• parties that question eligibility of REDD+ projects only under the 6.4 mechanism;
  • parties that are questioning the eligibility of all avoidance credits under the 6.4 mechanism; and
  • parties that question the eligibility under the 6.4 mechanism of other type of avoidance projects, such as avoided exploitation of fossil fuels basin.

Untangling the hank

Of the three positions, the one about REDD+ promises to be the harder to untangle, given the many questions that avoided deforestation projects raise. But it's also the one that may provide the key to solve the others.

REDD+ projects aim to contribute to the fight against climate change by preserving existing forests in specific areas that are considered at risk of deforestation.

They fall into the "avoidance" project category, since they aim to avoid the release in the atmosphere of the carbon dioxide produced any time a tree – whose dry mass is 50% carbon – dies. By protecting a forest from being chopped down, they avoid releasing in the atmosphere the carbon of which trees are made of.

Since their first appearance in the market 20 years ago, REDD+ projects have been at the center of very polarized debates.

This has happened for several reasons including their additionality, permanence and how their baseline is calculated.

Additionality is one of the core principles of carbon finance. Under this principle, a project can issue carbon credits only if that project is not already legally required, common practice, or financially attractive in the absence of credit revenues.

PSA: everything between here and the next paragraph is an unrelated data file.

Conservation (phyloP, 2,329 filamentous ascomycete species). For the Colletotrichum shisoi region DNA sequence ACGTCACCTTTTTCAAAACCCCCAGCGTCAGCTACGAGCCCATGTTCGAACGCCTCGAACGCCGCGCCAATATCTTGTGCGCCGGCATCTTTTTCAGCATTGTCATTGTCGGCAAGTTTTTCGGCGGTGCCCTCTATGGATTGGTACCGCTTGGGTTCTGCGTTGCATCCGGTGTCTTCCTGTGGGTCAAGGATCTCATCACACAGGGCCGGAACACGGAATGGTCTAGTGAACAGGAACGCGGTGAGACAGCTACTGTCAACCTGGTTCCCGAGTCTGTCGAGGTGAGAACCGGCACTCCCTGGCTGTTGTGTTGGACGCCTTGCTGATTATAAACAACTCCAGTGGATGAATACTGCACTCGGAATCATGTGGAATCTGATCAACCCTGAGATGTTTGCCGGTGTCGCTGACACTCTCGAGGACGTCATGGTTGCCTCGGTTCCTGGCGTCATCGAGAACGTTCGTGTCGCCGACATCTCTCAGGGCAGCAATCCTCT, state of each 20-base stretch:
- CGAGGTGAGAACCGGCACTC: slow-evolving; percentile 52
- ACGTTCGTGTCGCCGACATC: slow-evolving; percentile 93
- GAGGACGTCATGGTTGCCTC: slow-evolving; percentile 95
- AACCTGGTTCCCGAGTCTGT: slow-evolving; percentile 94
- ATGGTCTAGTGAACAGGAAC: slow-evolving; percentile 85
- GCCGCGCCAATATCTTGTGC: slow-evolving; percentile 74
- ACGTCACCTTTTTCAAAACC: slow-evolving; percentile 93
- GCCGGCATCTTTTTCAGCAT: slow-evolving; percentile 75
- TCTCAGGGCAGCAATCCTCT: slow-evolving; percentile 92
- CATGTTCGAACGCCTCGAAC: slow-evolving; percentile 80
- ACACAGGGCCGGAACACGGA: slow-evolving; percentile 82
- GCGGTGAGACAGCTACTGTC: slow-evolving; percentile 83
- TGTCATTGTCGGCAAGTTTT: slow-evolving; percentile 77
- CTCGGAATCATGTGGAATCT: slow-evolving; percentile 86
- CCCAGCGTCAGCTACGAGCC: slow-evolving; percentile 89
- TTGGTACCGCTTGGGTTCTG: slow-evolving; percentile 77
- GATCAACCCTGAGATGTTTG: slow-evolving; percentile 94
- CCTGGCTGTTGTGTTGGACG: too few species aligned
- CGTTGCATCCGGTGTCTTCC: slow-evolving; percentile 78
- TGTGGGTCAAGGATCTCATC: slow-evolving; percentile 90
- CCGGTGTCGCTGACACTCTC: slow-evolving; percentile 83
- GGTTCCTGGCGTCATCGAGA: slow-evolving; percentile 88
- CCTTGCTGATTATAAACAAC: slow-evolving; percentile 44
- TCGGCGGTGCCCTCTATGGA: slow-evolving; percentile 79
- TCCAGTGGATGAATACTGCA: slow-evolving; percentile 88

With respect to additionality, it will be important for the SBSTA to consider whether there are not existing subsidies already promoting the protection of forests.

A second core principle of carbon finance is permanence, which is always at stake when it comes to nature-based solutions, as forests are always at risk of being wiped away by fires, storms or other natural calamities.

Under the permanence principle, the impact of the GHG emission avoidance or removal must not to be at risk of reversal and it has to result in a permanent drop in emissions.

This, according to Axel Michaelowa, senior founding partner at Perspective Climate Group, is the most challenging of the issues concerning REDD+ projects.